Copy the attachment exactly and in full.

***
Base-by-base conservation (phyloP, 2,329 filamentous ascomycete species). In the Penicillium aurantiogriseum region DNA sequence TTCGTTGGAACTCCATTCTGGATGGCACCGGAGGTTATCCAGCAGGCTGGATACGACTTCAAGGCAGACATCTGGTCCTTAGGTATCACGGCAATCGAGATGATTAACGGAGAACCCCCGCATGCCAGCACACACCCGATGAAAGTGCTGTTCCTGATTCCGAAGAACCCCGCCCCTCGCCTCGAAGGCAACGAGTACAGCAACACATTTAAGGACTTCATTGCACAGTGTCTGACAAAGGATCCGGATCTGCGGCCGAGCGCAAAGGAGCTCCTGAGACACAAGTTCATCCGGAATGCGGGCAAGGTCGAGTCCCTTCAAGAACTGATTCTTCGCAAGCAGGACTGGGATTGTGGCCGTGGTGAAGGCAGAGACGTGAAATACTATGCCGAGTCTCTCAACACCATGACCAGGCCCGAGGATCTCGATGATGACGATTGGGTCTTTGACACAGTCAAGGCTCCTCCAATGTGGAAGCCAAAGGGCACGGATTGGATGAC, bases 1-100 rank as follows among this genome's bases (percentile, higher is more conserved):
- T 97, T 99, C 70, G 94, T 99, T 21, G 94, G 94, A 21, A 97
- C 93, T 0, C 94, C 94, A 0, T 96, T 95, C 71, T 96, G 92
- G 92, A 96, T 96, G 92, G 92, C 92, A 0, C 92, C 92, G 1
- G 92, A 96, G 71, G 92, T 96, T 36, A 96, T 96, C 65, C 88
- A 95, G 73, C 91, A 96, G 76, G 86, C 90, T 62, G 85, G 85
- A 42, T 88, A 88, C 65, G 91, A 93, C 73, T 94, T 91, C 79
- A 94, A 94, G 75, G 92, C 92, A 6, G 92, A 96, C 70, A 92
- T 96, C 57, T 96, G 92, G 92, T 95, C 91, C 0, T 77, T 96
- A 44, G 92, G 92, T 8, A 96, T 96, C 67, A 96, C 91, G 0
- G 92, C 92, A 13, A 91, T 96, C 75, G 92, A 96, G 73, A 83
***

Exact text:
Base-by-base conservation (phyloP, 2,329 filamentous ascomycete species). In the Penicillium aurantiogriseum region DNA sequence TTCGTTGGAACTCCATTCTGGATGGCACCGGAGGTTATCCAGCAGGCTGGATACGACTTCAAGGCAGACATCTGGTCCTTAGGTATCACGGCAATCGAGATGATTAACGGAGAACCCCCGCATGCCAGCACACACCCGATGAAAGTGCTGTTCCTGATTCCGAAGAACCCCGCCCCTCGCCTCGAAGGCAACGAGTACAGCAACACATTTAAGGACTTCATTGCACAGTGTCTGACAAAGGATCCGGATCTGCGGCCGAGCGCAAAGGAGCTCCTGAGACACAAGTTCATCCGGAATGCGGGCAAGGTCGAGTCCCTTCAAGAACTGATTCTTCGCAAGCAGGACTGGGATTGTGGCCGTGGTGAAGGCAGAGACGTGAAATACTATGCCGAGTCTCTCAACACCATGACCAGGCCCGAGGATCTCGATGATGACGATTGGGTCTTTGACACAGTCAAGGCTCCTCCAATGTGGAAGCCAAAGGGCACGGATTGGATGAC, bases 1-100 rank as follows among this genome's bases (percentile, higher is more conserved):
- T 97, T 99, C 70, G 94, T 99, T 21, G 94, G 94, A 21, A 97
- C 93, T 0, C 94, C 94, A 0, T 96, T 95, C 71, T 96, G 92
- G 92, A 96, T 96, G 92, G 92, C 92, A 0, C 92, C 92, G 1
- G 92, A 96, G 71, G 92, T 96, T 36, A 96, T 96, C 65, C 88
- A 95, G 73, C 91, A 96, G 76, G 86, C 90, T 62, G 85, G 85
- A 42, T 88, A 88, C 65, G 91, A 93, C 73, T 94, T 91, C 79
- A 94, A 94, G 75, G 92, C 92, A 6, G 92, A 96, C 70, A 92
- T 96, C 57, T 96, G 92, G 92, T 95, C 91, C 0, T 77, T 96
- A 44, G 92, G 92, T 8, A 96, T 96, C 67, A 96, C 91, G 0
- G 92, C 92, A 13, A 91, T 96, C 75, G 92, A 96, G 73, A 83